To the inquiries of several medical friends, in regard to the recent ligating of the Arteria Innominata, we would state, without further answer, that the patient died on the forty-first day. A slight hemorrhage occurred on the (20th), but not again until the 39th day. The bleeding (on this last occasion) stopped without any interference. On the next day, it began with considerable violence being difficult to arrest. The day succeeding, it was found impossible to prevent bleeding although we had invented an apparatus which pressed with much force directly upon the bleeding surface, and controlled the hemorrhage far better than any compress and bandage.

At three P. M. of that day, the patient was informed that all hope of recovery was lost, but that he had remaining a sufficient length of time to arrange his earthly matters. He expressed no wish to use the time in that way, and, as soon as he was alone, forcibly removed the apparatus, and bled to death at once.

From his vantage point as editor of the Pacific Medical and Surgical Journal, Wooster had kept a watchful eye on Cooper's every move, and saw in this case an opportunity to revile him: [13]

California is not behind any portion of the world in the art of crime. She is equal to other portions of the world in arts and science and experiment, quoad the ability. She merely lacks the development.

The arteria innominata has been tied in this city and the case is dead, and the autopsy has been made. Result: he died from the effects of the operation. Any surgeon who ties the innominata is either insane, a knave, or ignorant of hydrodynamics. This operation is necessarily fatal, as any physicist can demonstrate, without recourse to physiology. The ligation external to the tumor is rational, and should be sometimes successful.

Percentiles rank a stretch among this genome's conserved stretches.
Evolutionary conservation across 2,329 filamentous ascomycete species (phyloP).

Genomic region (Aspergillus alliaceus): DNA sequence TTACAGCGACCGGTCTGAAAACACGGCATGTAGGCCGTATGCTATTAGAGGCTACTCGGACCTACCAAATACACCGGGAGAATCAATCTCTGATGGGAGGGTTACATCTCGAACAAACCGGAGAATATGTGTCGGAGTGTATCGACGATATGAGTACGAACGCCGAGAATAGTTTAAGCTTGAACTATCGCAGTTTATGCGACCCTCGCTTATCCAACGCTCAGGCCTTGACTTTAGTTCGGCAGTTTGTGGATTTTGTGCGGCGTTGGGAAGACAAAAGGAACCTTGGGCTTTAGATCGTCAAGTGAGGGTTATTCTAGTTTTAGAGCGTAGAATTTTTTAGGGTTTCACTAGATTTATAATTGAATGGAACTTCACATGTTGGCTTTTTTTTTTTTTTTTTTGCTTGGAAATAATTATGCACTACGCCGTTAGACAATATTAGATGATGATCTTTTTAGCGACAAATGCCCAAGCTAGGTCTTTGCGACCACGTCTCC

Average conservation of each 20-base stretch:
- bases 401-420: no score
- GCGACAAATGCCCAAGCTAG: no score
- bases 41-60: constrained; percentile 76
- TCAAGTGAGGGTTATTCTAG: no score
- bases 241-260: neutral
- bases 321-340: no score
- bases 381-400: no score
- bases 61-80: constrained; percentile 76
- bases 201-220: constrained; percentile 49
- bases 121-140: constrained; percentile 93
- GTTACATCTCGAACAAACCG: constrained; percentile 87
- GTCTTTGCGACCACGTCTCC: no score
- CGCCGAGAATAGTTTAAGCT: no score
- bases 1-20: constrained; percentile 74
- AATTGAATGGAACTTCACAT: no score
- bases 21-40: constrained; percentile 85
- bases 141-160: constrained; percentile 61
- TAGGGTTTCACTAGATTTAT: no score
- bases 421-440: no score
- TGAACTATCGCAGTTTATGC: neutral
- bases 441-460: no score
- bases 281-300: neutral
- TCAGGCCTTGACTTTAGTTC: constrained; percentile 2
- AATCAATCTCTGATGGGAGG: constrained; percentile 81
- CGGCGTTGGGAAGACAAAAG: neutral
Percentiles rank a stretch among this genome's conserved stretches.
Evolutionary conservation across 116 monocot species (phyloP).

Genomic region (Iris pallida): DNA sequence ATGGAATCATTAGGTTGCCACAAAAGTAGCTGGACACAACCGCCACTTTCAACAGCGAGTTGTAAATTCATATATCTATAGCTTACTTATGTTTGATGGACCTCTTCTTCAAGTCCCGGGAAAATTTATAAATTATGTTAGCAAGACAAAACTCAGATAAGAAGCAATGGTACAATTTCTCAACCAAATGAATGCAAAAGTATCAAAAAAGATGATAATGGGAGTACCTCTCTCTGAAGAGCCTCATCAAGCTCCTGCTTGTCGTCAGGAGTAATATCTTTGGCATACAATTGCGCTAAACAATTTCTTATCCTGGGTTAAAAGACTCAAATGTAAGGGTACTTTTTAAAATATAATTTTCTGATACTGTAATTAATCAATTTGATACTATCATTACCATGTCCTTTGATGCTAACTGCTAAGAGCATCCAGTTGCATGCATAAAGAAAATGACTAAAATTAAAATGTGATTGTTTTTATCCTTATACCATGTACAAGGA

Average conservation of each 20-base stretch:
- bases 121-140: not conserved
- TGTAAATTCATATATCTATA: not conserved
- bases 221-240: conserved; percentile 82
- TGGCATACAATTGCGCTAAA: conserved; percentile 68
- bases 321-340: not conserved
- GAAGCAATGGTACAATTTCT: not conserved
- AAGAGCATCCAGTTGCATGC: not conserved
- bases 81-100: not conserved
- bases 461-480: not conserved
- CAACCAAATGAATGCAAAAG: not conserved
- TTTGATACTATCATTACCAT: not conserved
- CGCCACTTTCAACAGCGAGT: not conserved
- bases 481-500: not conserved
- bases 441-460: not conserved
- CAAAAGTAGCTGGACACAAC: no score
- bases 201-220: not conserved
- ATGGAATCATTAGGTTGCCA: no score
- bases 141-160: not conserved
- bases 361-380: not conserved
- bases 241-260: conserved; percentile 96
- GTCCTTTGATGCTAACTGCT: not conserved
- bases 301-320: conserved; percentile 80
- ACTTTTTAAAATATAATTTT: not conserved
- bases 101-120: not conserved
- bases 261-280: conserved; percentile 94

Cooper's definitive report on his second operation finally appeared in the August 1861 issue of the Cincinnati Lancet and Observer. He gave details of the operation, postoperative course and autopsy. In this case, and presumably also in the first, the innominate artery was tied with "four strands of saddler's silk." In accordance with standard practice at the time, the ends of the silk at the knot were left long and brought out through the wound. Due to the inevitable wound infection, the tie around the artery gradually eroded entirely through the vessel and was then drawn out of the wound by traction on the long ends. In this second case the detachment of the ligature occurred on the eighteenth day. As might be expected, hemorrhages began shortly thereafter for the ligature had completely divided the artery and the force of the blood pressure expelled the clot that temporarily occluded its lumen.

The failure of early operations for ligation of the innominate was generally the result of ligatures cutting through the artery because of infection. For that reason, frequent success of the operation was not achieved until well into the aseptic era. Only then did it become possible, because of the sterile operating field and primary wound healing, to ligate the innominate with ligatures that remained permanently in place and did not slip off or cut through the vessel.

Cooper was devastated by the terrifying hemorrhages and fatal outcome of his second case. The patient's robust physical condition, the technical precision of the operation, and the prolonged postoperative survival had filled him with hope His report concludes with the following disconsolate thoughts: [14]

This case, more than any other that has yet occurred in my practice, made the strongest impression on my mind. Never before have I felt so humiliated by the inefficiency of the surgical art in rescuing patients from death. What are we to do with such cases? Is there no new process for treating these aneurysms more available than any yet established, and can the skill of the whole surgical world avail nothing? Time will prove. . .